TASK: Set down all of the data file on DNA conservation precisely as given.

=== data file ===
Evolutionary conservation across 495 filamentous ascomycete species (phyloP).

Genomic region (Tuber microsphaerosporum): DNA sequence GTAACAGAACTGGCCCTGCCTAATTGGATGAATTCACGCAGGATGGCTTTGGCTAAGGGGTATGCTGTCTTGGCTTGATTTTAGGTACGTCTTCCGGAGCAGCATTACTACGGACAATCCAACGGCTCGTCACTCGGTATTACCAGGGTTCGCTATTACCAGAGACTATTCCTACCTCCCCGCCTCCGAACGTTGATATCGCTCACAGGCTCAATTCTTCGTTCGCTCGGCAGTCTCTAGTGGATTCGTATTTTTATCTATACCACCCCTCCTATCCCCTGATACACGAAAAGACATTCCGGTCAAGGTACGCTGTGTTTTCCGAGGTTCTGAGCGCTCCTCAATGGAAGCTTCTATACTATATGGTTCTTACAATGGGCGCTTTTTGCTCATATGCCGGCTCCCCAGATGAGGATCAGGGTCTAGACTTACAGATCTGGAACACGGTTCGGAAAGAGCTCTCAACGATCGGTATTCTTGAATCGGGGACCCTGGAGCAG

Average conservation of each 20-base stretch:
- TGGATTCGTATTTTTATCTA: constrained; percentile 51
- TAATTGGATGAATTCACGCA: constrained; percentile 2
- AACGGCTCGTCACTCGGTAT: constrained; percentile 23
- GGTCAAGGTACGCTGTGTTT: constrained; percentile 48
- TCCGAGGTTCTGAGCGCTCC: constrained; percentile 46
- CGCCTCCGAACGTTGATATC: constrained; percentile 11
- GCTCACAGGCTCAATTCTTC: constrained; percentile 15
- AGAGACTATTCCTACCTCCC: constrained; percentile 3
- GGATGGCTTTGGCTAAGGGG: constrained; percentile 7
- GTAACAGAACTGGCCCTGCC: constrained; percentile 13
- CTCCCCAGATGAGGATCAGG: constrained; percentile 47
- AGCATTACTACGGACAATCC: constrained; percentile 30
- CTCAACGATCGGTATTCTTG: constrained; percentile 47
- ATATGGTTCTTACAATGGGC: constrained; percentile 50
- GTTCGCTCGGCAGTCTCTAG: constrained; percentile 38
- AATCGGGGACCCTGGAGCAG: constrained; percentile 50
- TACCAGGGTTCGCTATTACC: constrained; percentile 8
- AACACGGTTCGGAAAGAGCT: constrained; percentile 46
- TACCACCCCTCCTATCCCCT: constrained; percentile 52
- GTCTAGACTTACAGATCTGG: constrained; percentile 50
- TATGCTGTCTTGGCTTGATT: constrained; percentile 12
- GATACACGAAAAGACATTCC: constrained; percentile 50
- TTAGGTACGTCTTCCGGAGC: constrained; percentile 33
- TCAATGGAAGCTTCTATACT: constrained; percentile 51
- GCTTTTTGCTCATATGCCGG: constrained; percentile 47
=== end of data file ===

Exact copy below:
Evolutionary conservation across 495 filamentous ascomycete species (phyloP).

Genomic region (Tuber microsphaerosporum): DNA sequence GTAACAGAACTGGCCCTGCCTAATTGGATGAATTCACGCAGGATGGCTTTGGCTAAGGGGTATGCTGTCTTGGCTTGATTTTAGGTACGTCTTCCGGAGCAGCATTACTACGGACAATCCAACGGCTCGTCACTCGGTATTACCAGGGTTCGCTATTACCAGAGACTATTCCTACCTCCCCGCCTCCGAACGTTGATATCGCTCACAGGCTCAATTCTTCGTTCGCTCGGCAGTCTCTAGTGGATTCGTATTTTTATCTATACCACCCCTCCTATCCCCTGATACACGAAAAGACATTCCGGTCAAGGTACGCTGTGTTTTCCGAGGTTCTGAGCGCTCCTCAATGGAAGCTTCTATACTATATGGTTCTTACAATGGGCGCTTTTTGCTCATATGCCGGCTCCCCAGATGAGGATCAGGGTCTAGACTTACAGATCTGGAACACGGTTCGGAAAGAGCTCTCAACGATCGGTATTCTTGAATCGGGGACCCTGGAGCAG

Average conservation of each 20-base stretch:
- TGGATTCGTATTTTTATCTA: constrained; percentile 51
- TAATTGGATGAATTCACGCA: constrained; percentile 2
- AACGGCTCGTCACTCGGTAT: constrained; percentile 23
- GGTCAAGGTACGCTGTGTTT: constrained; percentile 48
- TCCGAGGTTCTGAGCGCTCC: constrained; percentile 46
- CGCCTCCGAACGTTGATATC: constrained; percentile 11
- GCTCACAGGCTCAATTCTTC: constrained; percentile 15
- AGAGACTATTCCTACCTCCC: constrained; percentile 3
- GGATGGCTTTGGCTAAGGGG: constrained; percentile 7
- GTAACAGAACTGGCCCTGCC: constrained; percentile 13
- CTCCCCAGATGAGGATCAGG: constrained; percentile 47
- AGCATTACTACGGACAATCC: constrained; percentile 30
- CTCAACGATCGGTATTCTTG: constrained; percentile 47
- ATATGGTTCTTACAATGGGC: constrained; percentile 50
- GTTCGCTCGGCAGTCTCTAG: constrained; percentile 38
- AATCGGGGACCCTGGAGCAG: constrained; percentile 50
- TACCAGGGTTCGCTATTACC: constrained; percentile 8
- AACACGGTTCGGAAAGAGCT: constrained; percentile 46
- TACCACCCCTCCTATCCCCT: constrained; percentile 52
- GTCTAGACTTACAGATCTGG: constrained; percentile 50
- TATGCTGTCTTGGCTTGATT: constrained; percentile 12
- GATACACGAAAAGACATTCC: constrained; percentile 50
- TTAGGTACGTCTTCCGGAGC: constrained; percentile 33
- TCAATGGAAGCTTCTATACT: constrained; percentile 51
- GCTTTTTGCTCATATGCCGG: constrained; percentile 47